President Obama this week announced a planned decade-long government initiative to draw a comprehensive map of the activity of the human brain toward gaining greater insight into how it works. And according to The New York Times, researchers hope to use information gleaned from the project to better understand the biology behind diseases such as Parkinson’s and Alzheimer’s.
In his piece, Times writer John Markoff draws a parallel between the proposed project, called the “Brain Activity Map” to the Human Genome Project, a sort of owner's manual for the human body that mapped out every gene, and that was completed in 2003. Following the successful mapping of the human genome, many thought that personalized treatments for genetic diseases such as cancer and Alzheimer’s were right around the corner. This hasn’t been the case; yet thanks to new technology sequencing genomes, researchers are now using large scale studies of familial populations to begin to home in on shared genetic characteristics that play a role in diseases such as Parkinson's.
The “Brain Activity Map" could similarly provide critical information regarding the even more complex structure of the brain. Better understanding the chemical processes taking place in our brain could help researchers to, in turn, learn how these processes are altered by the presence of a neurological disease. This could go a long way toward developing drugs to counteract these harmful changes in brain chemistry.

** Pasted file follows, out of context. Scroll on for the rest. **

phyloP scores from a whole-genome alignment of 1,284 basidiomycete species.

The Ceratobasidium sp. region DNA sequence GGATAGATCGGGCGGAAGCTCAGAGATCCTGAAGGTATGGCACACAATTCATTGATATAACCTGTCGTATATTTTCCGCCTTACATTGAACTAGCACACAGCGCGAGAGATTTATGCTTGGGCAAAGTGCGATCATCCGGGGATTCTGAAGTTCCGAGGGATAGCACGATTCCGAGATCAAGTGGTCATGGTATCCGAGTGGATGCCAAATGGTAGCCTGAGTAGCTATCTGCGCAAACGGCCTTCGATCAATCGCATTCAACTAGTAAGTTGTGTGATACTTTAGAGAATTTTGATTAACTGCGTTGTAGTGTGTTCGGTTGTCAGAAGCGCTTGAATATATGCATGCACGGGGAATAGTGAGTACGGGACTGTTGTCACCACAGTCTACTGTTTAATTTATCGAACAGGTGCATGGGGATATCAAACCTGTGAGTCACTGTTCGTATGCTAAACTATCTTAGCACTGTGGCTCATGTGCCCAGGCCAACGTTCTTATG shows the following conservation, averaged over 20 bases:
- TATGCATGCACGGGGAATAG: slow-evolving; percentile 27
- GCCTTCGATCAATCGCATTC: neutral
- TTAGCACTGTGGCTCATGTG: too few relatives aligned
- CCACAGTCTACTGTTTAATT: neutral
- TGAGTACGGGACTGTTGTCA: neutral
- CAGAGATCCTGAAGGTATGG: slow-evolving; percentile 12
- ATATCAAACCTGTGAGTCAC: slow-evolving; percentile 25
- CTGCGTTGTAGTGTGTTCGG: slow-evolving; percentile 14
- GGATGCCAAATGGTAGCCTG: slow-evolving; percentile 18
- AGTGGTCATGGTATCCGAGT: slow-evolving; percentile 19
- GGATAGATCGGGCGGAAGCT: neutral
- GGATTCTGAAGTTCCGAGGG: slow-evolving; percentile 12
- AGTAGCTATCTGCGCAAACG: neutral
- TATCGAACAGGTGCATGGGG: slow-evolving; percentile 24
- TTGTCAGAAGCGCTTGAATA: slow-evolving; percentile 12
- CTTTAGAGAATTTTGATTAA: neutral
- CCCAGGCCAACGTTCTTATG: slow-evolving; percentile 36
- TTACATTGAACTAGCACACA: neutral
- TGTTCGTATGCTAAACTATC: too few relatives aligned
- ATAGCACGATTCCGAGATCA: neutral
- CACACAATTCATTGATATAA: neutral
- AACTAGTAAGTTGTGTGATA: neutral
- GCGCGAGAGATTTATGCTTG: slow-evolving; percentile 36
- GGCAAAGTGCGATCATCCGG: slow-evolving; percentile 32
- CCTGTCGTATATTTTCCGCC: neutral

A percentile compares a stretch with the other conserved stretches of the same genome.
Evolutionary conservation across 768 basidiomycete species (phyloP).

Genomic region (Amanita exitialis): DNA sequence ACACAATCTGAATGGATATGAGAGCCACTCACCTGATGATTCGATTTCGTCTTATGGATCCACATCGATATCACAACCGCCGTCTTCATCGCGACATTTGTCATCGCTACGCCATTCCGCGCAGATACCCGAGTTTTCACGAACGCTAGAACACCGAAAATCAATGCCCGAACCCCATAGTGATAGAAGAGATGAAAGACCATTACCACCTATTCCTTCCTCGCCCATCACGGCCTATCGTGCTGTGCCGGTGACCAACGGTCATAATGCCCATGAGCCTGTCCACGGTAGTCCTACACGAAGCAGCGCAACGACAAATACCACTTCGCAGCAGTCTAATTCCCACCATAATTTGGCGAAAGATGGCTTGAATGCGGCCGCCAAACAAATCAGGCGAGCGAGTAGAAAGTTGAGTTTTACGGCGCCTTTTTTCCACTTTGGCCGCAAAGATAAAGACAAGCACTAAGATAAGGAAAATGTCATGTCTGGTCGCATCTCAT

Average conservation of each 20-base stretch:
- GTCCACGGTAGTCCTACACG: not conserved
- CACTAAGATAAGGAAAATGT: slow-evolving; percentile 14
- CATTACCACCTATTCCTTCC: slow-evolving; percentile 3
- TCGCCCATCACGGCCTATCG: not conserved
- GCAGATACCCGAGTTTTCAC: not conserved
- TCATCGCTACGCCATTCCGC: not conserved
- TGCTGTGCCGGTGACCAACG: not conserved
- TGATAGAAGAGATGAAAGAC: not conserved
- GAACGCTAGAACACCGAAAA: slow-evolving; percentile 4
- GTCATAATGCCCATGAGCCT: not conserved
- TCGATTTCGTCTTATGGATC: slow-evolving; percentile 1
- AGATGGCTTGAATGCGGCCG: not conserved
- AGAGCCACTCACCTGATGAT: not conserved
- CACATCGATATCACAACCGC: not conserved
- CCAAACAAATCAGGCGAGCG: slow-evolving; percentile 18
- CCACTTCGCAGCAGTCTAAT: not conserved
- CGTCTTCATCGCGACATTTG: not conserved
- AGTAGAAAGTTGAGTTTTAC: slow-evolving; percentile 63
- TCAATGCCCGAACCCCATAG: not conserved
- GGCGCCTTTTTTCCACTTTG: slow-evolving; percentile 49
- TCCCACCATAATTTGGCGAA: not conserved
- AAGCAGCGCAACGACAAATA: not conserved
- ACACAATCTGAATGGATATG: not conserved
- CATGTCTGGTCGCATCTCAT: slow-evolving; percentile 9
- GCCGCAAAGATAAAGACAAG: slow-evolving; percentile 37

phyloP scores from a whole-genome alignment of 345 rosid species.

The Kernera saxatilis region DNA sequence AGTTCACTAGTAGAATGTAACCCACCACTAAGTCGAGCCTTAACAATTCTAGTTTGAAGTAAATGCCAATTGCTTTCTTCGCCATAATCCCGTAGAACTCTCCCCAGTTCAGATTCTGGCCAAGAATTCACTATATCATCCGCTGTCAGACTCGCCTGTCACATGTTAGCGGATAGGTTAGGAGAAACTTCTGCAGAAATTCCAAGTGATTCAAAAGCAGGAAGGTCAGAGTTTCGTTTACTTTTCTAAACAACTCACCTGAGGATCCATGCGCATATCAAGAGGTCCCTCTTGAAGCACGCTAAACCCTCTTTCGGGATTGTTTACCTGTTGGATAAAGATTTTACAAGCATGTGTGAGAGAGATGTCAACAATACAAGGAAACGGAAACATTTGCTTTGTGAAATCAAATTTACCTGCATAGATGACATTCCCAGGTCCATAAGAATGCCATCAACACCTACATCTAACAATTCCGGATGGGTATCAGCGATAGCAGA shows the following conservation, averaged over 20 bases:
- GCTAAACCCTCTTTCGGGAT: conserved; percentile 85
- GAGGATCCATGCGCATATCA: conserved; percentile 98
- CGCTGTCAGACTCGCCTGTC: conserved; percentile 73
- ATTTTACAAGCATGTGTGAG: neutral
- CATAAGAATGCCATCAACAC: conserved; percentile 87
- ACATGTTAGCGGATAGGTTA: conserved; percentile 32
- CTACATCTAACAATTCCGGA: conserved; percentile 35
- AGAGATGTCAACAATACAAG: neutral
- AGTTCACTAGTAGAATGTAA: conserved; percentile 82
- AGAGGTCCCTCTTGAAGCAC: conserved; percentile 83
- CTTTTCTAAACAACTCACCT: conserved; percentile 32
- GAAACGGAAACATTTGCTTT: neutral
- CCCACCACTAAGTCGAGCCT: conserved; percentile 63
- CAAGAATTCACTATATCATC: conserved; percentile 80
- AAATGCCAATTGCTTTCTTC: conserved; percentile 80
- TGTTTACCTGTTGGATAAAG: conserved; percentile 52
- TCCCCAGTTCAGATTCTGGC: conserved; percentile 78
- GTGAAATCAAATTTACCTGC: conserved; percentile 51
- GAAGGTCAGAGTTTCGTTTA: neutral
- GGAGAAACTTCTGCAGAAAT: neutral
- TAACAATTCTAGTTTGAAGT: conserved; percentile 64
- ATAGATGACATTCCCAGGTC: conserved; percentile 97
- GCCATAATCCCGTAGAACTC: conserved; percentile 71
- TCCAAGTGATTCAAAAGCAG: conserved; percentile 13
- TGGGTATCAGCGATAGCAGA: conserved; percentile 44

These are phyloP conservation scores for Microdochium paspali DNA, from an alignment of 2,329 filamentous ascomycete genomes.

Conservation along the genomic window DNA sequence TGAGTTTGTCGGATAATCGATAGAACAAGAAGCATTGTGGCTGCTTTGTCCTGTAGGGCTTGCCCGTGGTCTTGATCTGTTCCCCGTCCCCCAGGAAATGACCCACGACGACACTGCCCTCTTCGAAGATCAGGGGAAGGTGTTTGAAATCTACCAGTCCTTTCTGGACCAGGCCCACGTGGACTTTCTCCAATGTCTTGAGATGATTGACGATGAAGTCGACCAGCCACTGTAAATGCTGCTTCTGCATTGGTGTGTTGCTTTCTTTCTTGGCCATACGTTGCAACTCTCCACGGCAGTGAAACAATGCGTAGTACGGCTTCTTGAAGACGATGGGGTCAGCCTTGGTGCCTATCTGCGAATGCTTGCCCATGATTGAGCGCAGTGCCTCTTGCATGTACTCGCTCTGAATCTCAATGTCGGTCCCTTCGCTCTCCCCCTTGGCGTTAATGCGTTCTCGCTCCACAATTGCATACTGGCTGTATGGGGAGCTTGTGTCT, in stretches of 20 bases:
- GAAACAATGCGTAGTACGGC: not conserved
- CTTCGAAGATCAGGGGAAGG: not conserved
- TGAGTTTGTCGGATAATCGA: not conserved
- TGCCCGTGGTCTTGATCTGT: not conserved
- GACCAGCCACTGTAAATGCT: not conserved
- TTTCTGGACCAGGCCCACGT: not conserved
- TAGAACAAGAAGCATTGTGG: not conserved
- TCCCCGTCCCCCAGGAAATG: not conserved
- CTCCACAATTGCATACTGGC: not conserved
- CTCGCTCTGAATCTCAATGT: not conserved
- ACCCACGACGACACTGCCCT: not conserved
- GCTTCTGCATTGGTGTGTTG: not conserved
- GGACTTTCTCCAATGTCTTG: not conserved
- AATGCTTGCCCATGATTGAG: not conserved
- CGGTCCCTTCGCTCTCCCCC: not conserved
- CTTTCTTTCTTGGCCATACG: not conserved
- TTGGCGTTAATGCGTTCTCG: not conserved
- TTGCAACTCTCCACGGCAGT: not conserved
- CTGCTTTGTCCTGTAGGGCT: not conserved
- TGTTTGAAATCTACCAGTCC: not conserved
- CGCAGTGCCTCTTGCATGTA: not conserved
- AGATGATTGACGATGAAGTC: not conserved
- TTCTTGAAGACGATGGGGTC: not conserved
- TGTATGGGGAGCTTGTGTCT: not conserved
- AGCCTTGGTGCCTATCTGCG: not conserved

But mapping the brain won’t be easy. While a single strand of DNA is made up of billions of nucleotides, the brain consists of billions of neurons, leaving it one of the “greatest scientific mysteries.” Explains Markoff:
Composed of roughly 100 billion neurons that each electrically ‘spike’ in response to outside stimuli, as well as in vast ensembles based on conscious and unconscious activity, the human brain is so complex that scientists have not yet found a way to record the activity of more than a small number of neurons at once, and in most cases that is done invasively with physical probes.
In fact, many scientists believe that mapping the human brain could be significantly more difficult than mapping the genome, says Markoff.
Stay tuned to this space for further developments regarding the planned Obama project, which could launch as soon as this March.